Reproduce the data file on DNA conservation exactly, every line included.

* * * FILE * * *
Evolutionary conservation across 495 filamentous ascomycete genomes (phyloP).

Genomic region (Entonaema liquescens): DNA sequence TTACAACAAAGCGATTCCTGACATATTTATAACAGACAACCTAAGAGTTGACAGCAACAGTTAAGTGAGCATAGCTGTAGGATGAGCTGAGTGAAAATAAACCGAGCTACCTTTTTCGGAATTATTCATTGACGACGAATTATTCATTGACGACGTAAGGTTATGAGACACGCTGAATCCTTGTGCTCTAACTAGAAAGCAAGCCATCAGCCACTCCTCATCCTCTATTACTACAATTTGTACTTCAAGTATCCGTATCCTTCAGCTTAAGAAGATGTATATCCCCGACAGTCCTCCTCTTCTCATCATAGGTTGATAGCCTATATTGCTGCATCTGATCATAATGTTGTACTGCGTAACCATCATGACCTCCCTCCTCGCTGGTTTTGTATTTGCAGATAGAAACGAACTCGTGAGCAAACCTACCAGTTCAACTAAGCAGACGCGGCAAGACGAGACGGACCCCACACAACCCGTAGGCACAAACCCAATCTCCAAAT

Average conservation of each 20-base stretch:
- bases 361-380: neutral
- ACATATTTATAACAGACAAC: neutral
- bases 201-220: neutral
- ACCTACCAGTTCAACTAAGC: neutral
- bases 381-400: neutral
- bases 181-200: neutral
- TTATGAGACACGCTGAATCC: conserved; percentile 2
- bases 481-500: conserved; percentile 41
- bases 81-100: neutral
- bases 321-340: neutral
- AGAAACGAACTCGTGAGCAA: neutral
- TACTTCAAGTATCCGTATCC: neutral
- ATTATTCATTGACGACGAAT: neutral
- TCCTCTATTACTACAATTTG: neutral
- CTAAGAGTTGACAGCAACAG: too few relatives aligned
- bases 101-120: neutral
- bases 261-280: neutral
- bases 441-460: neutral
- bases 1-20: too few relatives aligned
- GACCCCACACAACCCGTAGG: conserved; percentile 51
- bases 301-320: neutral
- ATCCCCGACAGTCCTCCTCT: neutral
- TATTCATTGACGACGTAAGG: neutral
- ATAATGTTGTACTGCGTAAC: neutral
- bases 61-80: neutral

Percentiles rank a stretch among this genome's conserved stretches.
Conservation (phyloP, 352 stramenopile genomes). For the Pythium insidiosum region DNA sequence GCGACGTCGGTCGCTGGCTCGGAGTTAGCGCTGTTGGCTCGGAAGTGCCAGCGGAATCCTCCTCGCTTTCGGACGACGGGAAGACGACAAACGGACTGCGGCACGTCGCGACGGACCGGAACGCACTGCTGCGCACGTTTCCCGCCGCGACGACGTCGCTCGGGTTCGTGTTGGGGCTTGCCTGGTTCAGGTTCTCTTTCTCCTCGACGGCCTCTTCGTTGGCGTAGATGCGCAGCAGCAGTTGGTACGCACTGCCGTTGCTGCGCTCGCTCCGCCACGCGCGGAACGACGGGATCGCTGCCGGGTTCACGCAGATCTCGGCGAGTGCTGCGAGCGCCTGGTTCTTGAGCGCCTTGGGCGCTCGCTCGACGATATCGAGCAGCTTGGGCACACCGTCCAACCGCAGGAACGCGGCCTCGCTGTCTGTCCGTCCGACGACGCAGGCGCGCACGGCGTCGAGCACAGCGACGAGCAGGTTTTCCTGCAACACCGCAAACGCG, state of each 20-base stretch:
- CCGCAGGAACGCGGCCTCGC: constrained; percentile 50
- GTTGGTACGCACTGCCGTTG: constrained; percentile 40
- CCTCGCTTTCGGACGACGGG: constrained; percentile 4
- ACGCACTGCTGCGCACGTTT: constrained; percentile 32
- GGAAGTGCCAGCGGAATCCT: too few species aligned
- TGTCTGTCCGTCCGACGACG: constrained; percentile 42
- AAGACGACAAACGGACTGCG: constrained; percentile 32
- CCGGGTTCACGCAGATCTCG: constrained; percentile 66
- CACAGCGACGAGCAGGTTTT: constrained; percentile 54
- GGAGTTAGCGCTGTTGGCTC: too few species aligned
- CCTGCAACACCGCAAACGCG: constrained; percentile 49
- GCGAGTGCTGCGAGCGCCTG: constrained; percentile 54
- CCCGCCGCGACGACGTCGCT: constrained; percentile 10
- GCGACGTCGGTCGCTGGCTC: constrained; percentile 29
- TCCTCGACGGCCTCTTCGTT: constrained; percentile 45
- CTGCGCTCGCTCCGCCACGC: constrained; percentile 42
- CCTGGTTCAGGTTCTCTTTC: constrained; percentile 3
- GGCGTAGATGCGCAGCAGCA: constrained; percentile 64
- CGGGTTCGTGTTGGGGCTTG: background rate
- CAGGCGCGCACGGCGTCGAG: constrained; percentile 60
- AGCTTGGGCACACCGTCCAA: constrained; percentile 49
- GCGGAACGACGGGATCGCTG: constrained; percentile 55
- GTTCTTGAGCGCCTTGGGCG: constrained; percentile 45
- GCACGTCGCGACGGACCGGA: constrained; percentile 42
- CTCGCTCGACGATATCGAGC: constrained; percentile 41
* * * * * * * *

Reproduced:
Evolutionary conservation across 495 filamentous ascomycete genomes (phyloP).

Genomic region (Entonaema liquescens): DNA sequence TTACAACAAAGCGATTCCTGACATATTTATAACAGACAACCTAAGAGTTGACAGCAACAGTTAAGTGAGCATAGCTGTAGGATGAGCTGAGTGAAAATAAACCGAGCTACCTTTTTCGGAATTATTCATTGACGACGAATTATTCATTGACGACGTAAGGTTATGAGACACGCTGAATCCTTGTGCTCTAACTAGAAAGCAAGCCATCAGCCACTCCTCATCCTCTATTACTACAATTTGTACTTCAAGTATCCGTATCCTTCAGCTTAAGAAGATGTATATCCCCGACAGTCCTCCTCTTCTCATCATAGGTTGATAGCCTATATTGCTGCATCTGATCATAATGTTGTACTGCGTAACCATCATGACCTCCCTCCTCGCTGGTTTTGTATTTGCAGATAGAAACGAACTCGTGAGCAAACCTACCAGTTCAACTAAGCAGACGCGGCAAGACGAGACGGACCCCACACAACCCGTAGGCACAAACCCAATCTCCAAAT

Average conservation of each 20-base stretch:
- bases 361-380: neutral
- ACATATTTATAACAGACAAC: neutral
- bases 201-220: neutral
- ACCTACCAGTTCAACTAAGC: neutral
- bases 381-400: neutral
- bases 181-200: neutral
- TTATGAGACACGCTGAATCC: conserved; percentile 2
- bases 481-500: conserved; percentile 41
- bases 81-100: neutral
- bases 321-340: neutral
- AGAAACGAACTCGTGAGCAA: neutral
- TACTTCAAGTATCCGTATCC: neutral
- ATTATTCATTGACGACGAAT: neutral
- TCCTCTATTACTACAATTTG: neutral
- CTAAGAGTTGACAGCAACAG: too few relatives aligned
- bases 101-120: neutral
- bases 261-280: neutral
- bases 441-460: neutral
- bases 1-20: too few relatives aligned
- GACCCCACACAACCCGTAGG: conserved; percentile 51
- bases 301-320: neutral
- ATCCCCGACAGTCCTCCTCT: neutral
- TATTCATTGACGACGTAAGG: neutral
- ATAATGTTGTACTGCGTAAC: neutral
- bases 61-80: neutral

Percentiles rank a stretch among this genome's conserved stretches.
Conservation (phyloP, 352 stramenopile genomes). For the Pythium insidiosum region DNA sequence GCGACGTCGGTCGCTGGCTCGGAGTTAGCGCTGTTGGCTCGGAAGTGCCAGCGGAATCCTCCTCGCTTTCGGACGACGGGAAGACGACAAACGGACTGCGGCACGTCGCGACGGACCGGAACGCACTGCTGCGCACGTTTCCCGCCGCGACGACGTCGCTCGGGTTCGTGTTGGGGCTTGCCTGGTTCAGGTTCTCTTTCTCCTCGACGGCCTCTTCGTTGGCGTAGATGCGCAGCAGCAGTTGGTACGCACTGCCGTTGCTGCGCTCGCTCCGCCACGCGCGGAACGACGGGATCGCTGCCGGGTTCACGCAGATCTCGGCGAGTGCTGCGAGCGCCTGGTTCTTGAGCGCCTTGGGCGCTCGCTCGACGATATCGAGCAGCTTGGGCACACCGTCCAACCGCAGGAACGCGGCCTCGCTGTCTGTCCGTCCGACGACGCAGGCGCGCACGGCGTCGAGCACAGCGACGAGCAGGTTTTCCTGCAACACCGCAAACGCG, state of each 20-base stretch:
- CCGCAGGAACGCGGCCTCGC: constrained; percentile 50
- GTTGGTACGCACTGCCGTTG: constrained; percentile 40
- CCTCGCTTTCGGACGACGGG: constrained; percentile 4
- ACGCACTGCTGCGCACGTTT: constrained; percentile 32
- GGAAGTGCCAGCGGAATCCT: too few species aligned
- TGTCTGTCCGTCCGACGACG: constrained; percentile 42
- AAGACGACAAACGGACTGCG: constrained; percentile 32
- CCGGGTTCACGCAGATCTCG: constrained; percentile 66
- CACAGCGACGAGCAGGTTTT: constrained; percentile 54
- GGAGTTAGCGCTGTTGGCTC: too few species aligned
- CCTGCAACACCGCAAACGCG: constrained; percentile 49
- GCGAGTGCTGCGAGCGCCTG: constrained; percentile 54
- CCCGCCGCGACGACGTCGCT: constrained; percentile 10
- GCGACGTCGGTCGCTGGCTC: constrained; percentile 29
- TCCTCGACGGCCTCTTCGTT: constrained; percentile 45
- CTGCGCTCGCTCCGCCACGC: constrained; percentile 42
- CCTGGTTCAGGTTCTCTTTC: constrained; percentile 3
- GGCGTAGATGCGCAGCAGCA: constrained; percentile 64
- CGGGTTCGTGTTGGGGCTTG: background rate
- CAGGCGCGCACGGCGTCGAG: constrained; percentile 60
- AGCTTGGGCACACCGTCCAA: constrained; percentile 49
- GCGGAACGACGGGATCGCTG: constrained; percentile 55
- GTTCTTGAGCGCCTTGGGCG: constrained; percentile 45
- GCACGTCGCGACGGACCGGA: constrained; percentile 42
- CTCGCTCGACGATATCGAGC: constrained; percentile 41